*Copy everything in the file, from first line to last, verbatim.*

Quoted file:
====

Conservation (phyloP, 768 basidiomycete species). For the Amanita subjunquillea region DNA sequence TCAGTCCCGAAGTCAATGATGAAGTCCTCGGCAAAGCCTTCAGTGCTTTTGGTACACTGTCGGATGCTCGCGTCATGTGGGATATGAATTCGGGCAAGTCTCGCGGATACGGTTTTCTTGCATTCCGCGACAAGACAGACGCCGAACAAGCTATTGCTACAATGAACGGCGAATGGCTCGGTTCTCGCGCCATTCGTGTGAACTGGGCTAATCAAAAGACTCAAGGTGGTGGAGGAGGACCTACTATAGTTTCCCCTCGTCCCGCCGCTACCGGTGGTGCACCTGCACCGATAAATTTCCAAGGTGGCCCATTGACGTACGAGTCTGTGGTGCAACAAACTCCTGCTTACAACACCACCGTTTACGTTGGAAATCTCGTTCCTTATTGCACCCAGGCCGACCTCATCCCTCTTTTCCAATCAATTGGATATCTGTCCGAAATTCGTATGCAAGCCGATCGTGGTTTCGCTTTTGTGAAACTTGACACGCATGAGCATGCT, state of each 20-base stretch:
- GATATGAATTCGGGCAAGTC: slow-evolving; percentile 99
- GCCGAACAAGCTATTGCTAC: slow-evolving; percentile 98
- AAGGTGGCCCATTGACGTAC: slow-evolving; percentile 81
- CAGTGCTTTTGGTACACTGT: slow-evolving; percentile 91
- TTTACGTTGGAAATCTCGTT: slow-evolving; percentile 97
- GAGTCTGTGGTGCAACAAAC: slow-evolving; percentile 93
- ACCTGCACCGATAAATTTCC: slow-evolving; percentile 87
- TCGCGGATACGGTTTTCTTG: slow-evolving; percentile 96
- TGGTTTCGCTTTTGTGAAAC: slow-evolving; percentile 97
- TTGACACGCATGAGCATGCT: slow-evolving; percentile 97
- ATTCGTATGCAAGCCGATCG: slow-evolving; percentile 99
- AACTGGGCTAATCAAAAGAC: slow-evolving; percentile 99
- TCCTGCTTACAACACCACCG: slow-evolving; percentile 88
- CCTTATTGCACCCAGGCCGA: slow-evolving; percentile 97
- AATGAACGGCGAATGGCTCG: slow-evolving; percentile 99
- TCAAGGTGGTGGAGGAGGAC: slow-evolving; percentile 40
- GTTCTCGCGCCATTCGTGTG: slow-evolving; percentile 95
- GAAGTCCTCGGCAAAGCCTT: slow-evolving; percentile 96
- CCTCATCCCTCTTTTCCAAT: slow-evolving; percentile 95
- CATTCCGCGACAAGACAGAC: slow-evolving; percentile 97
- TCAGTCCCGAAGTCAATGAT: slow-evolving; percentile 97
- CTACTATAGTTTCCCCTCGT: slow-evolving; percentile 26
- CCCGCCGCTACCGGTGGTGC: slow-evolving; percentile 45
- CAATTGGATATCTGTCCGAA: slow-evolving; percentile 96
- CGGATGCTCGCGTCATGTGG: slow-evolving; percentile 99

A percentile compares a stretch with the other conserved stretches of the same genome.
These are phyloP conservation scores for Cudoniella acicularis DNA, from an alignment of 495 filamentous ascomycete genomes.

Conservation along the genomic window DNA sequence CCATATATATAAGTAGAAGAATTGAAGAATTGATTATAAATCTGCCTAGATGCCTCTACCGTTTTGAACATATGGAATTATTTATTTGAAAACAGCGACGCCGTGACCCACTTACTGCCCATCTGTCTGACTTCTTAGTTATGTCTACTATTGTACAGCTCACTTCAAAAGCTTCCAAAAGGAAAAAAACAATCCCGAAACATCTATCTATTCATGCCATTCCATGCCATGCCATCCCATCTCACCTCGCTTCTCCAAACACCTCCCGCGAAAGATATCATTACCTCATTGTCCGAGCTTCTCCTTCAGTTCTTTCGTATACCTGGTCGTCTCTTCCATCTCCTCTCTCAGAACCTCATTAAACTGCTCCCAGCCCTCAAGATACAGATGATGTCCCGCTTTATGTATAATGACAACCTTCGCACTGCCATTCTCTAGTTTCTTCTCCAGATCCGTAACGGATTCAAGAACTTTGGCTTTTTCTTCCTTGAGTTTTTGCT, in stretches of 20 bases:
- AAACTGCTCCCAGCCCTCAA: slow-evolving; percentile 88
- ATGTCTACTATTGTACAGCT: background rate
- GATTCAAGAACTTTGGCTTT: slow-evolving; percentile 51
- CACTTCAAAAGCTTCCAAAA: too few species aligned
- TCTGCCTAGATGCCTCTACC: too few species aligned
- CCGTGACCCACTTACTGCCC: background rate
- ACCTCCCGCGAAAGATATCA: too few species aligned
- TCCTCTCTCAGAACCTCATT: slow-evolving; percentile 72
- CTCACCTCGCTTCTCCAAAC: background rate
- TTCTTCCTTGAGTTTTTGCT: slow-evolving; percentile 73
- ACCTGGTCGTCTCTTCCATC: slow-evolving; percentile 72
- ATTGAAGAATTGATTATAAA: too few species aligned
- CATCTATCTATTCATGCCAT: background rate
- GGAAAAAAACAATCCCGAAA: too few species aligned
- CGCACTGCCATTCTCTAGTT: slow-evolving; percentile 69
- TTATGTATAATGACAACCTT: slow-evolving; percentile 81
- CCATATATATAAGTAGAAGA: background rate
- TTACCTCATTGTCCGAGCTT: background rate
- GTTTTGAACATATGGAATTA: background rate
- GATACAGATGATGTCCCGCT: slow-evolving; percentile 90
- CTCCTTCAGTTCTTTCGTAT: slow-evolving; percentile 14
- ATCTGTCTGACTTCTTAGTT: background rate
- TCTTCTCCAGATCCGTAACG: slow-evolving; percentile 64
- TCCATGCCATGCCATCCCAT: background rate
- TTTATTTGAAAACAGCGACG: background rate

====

Conservation (phyloP, 768 basidiomycete species). For the Amanita subjunquillea region DNA sequence TCAGTCCCGAAGTCAATGATGAAGTCCTCGGCAAAGCCTTCAGTGCTTTTGGTACACTGTCGGATGCTCGCGTCATGTGGGATATGAATTCGGGCAAGTCTCGCGGATACGGTTTTCTTGCATTCCGCGACAAGACAGACGCCGAACAAGCTATTGCTACAATGAACGGCGAATGGCTCGGTTCTCGCGCCATTCGTGTGAACTGGGCTAATCAAAAGACTCAAGGTGGTGGAGGAGGACCTACTATAGTTTCCCCTCGTCCCGCCGCTACCGGTGGTGCACCTGCACCGATAAATTTCCAAGGTGGCCCATTGACGTACGAGTCTGTGGTGCAACAAACTCCTGCTTACAACACCACCGTTTACGTTGGAAATCTCGTTCCTTATTGCACCCAGGCCGACCTCATCCCTCTTTTCCAATCAATTGGATATCTGTCCGAAATTCGTATGCAAGCCGATCGTGGTTTCGCTTTTGTGAAACTTGACACGCATGAGCATGCT, state of each 20-base stretch:
- GATATGAATTCGGGCAAGTC: slow-evolving; percentile 99
- GCCGAACAAGCTATTGCTAC: slow-evolving; percentile 98
- AAGGTGGCCCATTGACGTAC: slow-evolving; percentile 81
- CAGTGCTTTTGGTACACTGT: slow-evolving; percentile 91
- TTTACGTTGGAAATCTCGTT: slow-evolving; percentile 97
- GAGTCTGTGGTGCAACAAAC: slow-evolving; percentile 93
- ACCTGCACCGATAAATTTCC: slow-evolving; percentile 87
- TCGCGGATACGGTTTTCTTG: slow-evolving; percentile 96
- TGGTTTCGCTTTTGTGAAAC: slow-evolving; percentile 97
- TTGACACGCATGAGCATGCT: slow-evolving; percentile 97
- ATTCGTATGCAAGCCGATCG: slow-evolving; percentile 99
- AACTGGGCTAATCAAAAGAC: slow-evolving; percentile 99
- TCCTGCTTACAACACCACCG: slow-evolving; percentile 88
- CCTTATTGCACCCAGGCCGA: slow-evolving; percentile 97
- AATGAACGGCGAATGGCTCG: slow-evolving; percentile 99
- TCAAGGTGGTGGAGGAGGAC: slow-evolving; percentile 40
- GTTCTCGCGCCATTCGTGTG: slow-evolving; percentile 95
- GAAGTCCTCGGCAAAGCCTT: slow-evolving; percentile 96
- CCTCATCCCTCTTTTCCAAT: slow-evolving; percentile 95
- CATTCCGCGACAAGACAGAC: slow-evolving; percentile 97
- TCAGTCCCGAAGTCAATGAT: slow-evolving; percentile 97
- CTACTATAGTTTCCCCTCGT: slow-evolving; percentile 26
- CCCGCCGCTACCGGTGGTGC: slow-evolving; percentile 45
- CAATTGGATATCTGTCCGAA: slow-evolving; percentile 96
- CGGATGCTCGCGTCATGTGG: slow-evolving; percentile 99

A percentile compares a stretch with the other conserved stretches of the same genome.
These are phyloP conservation scores for Cudoniella acicularis DNA, from an alignment of 495 filamentous ascomycete genomes.

Conservation along the genomic window DNA sequence CCATATATATAAGTAGAAGAATTGAAGAATTGATTATAAATCTGCCTAGATGCCTCTACCGTTTTGAACATATGGAATTATTTATTTGAAAACAGCGACGCCGTGACCCACTTACTGCCCATCTGTCTGACTTCTTAGTTATGTCTACTATTGTACAGCTCACTTCAAAAGCTTCCAAAAGGAAAAAAACAATCCCGAAACATCTATCTATTCATGCCATTCCATGCCATGCCATCCCATCTCACCTCGCTTCTCCAAACACCTCCCGCGAAAGATATCATTACCTCATTGTCCGAGCTTCTCCTTCAGTTCTTTCGTATACCTGGTCGTCTCTTCCATCTCCTCTCTCAGAACCTCATTAAACTGCTCCCAGCCCTCAAGATACAGATGATGTCCCGCTTTATGTATAATGACAACCTTCGCACTGCCATTCTCTAGTTTCTTCTCCAGATCCGTAACGGATTCAAGAACTTTGGCTTTTTCTTCCTTGAGTTTTTGCT, in stretches of 20 bases:
- AAACTGCTCCCAGCCCTCAA: slow-evolving; percentile 88
- ATGTCTACTATTGTACAGCT: background rate
- GATTCAAGAACTTTGGCTTT: slow-evolving; percentile 51
- CACTTCAAAAGCTTCCAAAA: too few species aligned
- TCTGCCTAGATGCCTCTACC: too few species aligned
- CCGTGACCCACTTACTGCCC: background rate
- ACCTCCCGCGAAAGATATCA: too few species aligned
- TCCTCTCTCAGAACCTCATT: slow-evolving; percentile 72
- CTCACCTCGCTTCTCCAAAC: background rate
- TTCTTCCTTGAGTTTTTGCT: slow-evolving; percentile 73
- ACCTGGTCGTCTCTTCCATC: slow-evolving; percentile 72
- ATTGAAGAATTGATTATAAA: too few species aligned
- CATCTATCTATTCATGCCAT: background rate
- GGAAAAAAACAATCCCGAAA: too few species aligned
- CGCACTGCCATTCTCTAGTT: slow-evolving; percentile 69
- TTATGTATAATGACAACCTT: slow-evolving; percentile 81
- CCATATATATAAGTAGAAGA: background rate
- TTACCTCATTGTCCGAGCTT: background rate
- GTTTTGAACATATGGAATTA: background rate
- GATACAGATGATGTCCCGCT: slow-evolving; percentile 90
- CTCCTTCAGTTCTTTCGTAT: slow-evolving; percentile 14
- ATCTGTCTGACTTCTTAGTT: background rate
- TCTTCTCCAGATCCGTAACG: slow-evolving; percentile 64
- TCCATGCCATGCCATCCCAT: background rate
- TTTATTTGAAAACAGCGACG: background rate